Governor Nathan Deal Vetoes Legislation: A Blow to Georgia Firefighters
Joe Paduda recently posted the following article in Managed Care Matters:
Georgia Gov. Nathan Deal has vetoed legislation that would have allowed workers' compensation benefits for Georgia firefighters who contract cancer if medical evidence shows that the disease was caused from workplace exposure.
House Bill 216 by Rep. Micah Gravley, R-Douglasville, would have created an exception to that general prohibition for cancer contracted by firefighters, although claimants would still have to prove their claims with a preponderance of evidence.
Deal praised firefighters for their "unselfish everyday sacrifice." "However, while the authors' intent of this bill is respected, I am concerned that codifying an exception for one occupation at this relatively low standard of proof with no time limitation on diagnosis or restriction on eligible types of cancer, is a broad solution for a problem not yet abundantly demonstrated in Georgia," Deal wrote. "The Association County Commissioners of Georgia have also expressed concern that the shift in this burden of proof may potentially lead to tremendous uncertainty in projecting the future financial liability for workers' compensation."
The governor also said he is unaware of any firefighter who has filed a claim seeking workers' compensation benefits because of cancer since Deal took office. And he noted opposition to the bill by the Georgia Municipal Association, which said the measure makes no distinction between paid and volunteer firefighters.
"Signing this bill into law has the potential to exhaust our State Board of Workers' Compensation and our state judicial system with litigation at the expense of our cities and counties," Deal said.
"In a press release, Georgia Professional Fire Fighters President Jim Daws called Deal's veto of HB 216 "a callous betrayal of Georgia's firefighters by Gov. Deal and the associations that represent the state's county and city governments."
Daws noted that even if the bill had been signed into law, Georgia firefighters would still have to prove their claims with medical evidence. He said 38 other states have passed laws that create a rebuttable presumption that cancer contracted by firefighters is a compensable occupational disease, meaning the employer must prove that the cancer is not caused by workplace exposure, instead of the other way around.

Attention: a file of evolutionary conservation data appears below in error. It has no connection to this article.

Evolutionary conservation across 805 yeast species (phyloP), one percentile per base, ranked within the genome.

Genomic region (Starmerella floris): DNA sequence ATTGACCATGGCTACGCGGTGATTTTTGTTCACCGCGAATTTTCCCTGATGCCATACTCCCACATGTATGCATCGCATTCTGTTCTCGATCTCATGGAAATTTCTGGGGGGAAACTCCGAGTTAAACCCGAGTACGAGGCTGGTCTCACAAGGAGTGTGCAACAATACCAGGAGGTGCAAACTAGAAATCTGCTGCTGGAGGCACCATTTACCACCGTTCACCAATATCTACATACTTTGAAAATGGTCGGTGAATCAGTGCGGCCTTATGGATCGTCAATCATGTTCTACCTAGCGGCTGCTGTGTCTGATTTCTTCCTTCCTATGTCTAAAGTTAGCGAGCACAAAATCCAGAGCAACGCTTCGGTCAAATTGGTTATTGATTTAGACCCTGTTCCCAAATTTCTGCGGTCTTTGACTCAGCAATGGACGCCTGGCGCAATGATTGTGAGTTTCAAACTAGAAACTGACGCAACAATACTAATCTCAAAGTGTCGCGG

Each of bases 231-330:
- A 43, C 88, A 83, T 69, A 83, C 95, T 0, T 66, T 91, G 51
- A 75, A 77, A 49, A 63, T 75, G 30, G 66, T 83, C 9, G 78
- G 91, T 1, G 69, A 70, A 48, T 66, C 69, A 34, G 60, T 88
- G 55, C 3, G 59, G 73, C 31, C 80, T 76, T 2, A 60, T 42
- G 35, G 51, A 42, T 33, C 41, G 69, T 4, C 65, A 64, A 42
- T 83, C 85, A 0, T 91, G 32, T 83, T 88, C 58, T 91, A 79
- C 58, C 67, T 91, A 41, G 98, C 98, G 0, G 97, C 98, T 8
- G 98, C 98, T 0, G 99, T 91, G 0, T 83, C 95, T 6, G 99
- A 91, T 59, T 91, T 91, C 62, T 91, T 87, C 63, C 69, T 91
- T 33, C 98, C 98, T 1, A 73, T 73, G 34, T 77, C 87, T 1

"The Centers for Disease Control, the National Institutes for Occupational Safety and Health, and dozens of peer-reviewed studies by major universities have proven conclusively that firefighters are contracting cancer from exposures to toxins on the job," Daws said in the statement.
"Currently, when a Georgia firefighter contracts an occupational cancer, he will be deemed unfit for duty and terminated from his job," Daws said. "He will be left without income and unable to provide for his family. Having lost his health insurance, he will be unable to even afford lifesaving medical care. As a result of Gov. Deal's veto, this heartless and tragic circumstance will continue."
Daws said his organization will press state lawmakers to attempt an override of Deal's veto. He said the legislature typically holds override votes in January unless it goes into special session before then.
HB 216 passed both the Georgia House of Representatives and Senate with overwhelming majorities. The House voted 146-20 to pass an amended version of the measure on March 24 and the Senate voted 49-0 to approve the bill the same day.
A spokesman for Georgia House Speaker David Ralston said the legislature can go into special session to override vetoes before January, but that would require a four-fifths vote of approval in both chambers and would cost state taxpayers $40,000 to $50,000 per day.
"That said, I'm certain that Rep. Gravley will continue to work with stakeholders involved on this important issue and I expect it will be addressed in some fashion when the next session convenes," Ralston's director of communications, Kaleb McMichen, said in an email.
While Georgia has yet to pass a law that would allow firefighters to even pursue a claim for cancer as an occupational disease, the number of states without cancer presumption laws for firefighters is shrinking. A bill passed by the Connecticut General Assembly that is now on Gov. Dannel Malloy's desk would create a rebuttable cancer presumption for firefighters. Last month, Idaho Gov. Butch Otter signed into law a firefighter cancer presumption bill.
The Ohio Senate on April 13 also passed a bill to create a cancer presumption for firefighters. Senate Bill 27 is now awaiting action in the House of Representatives.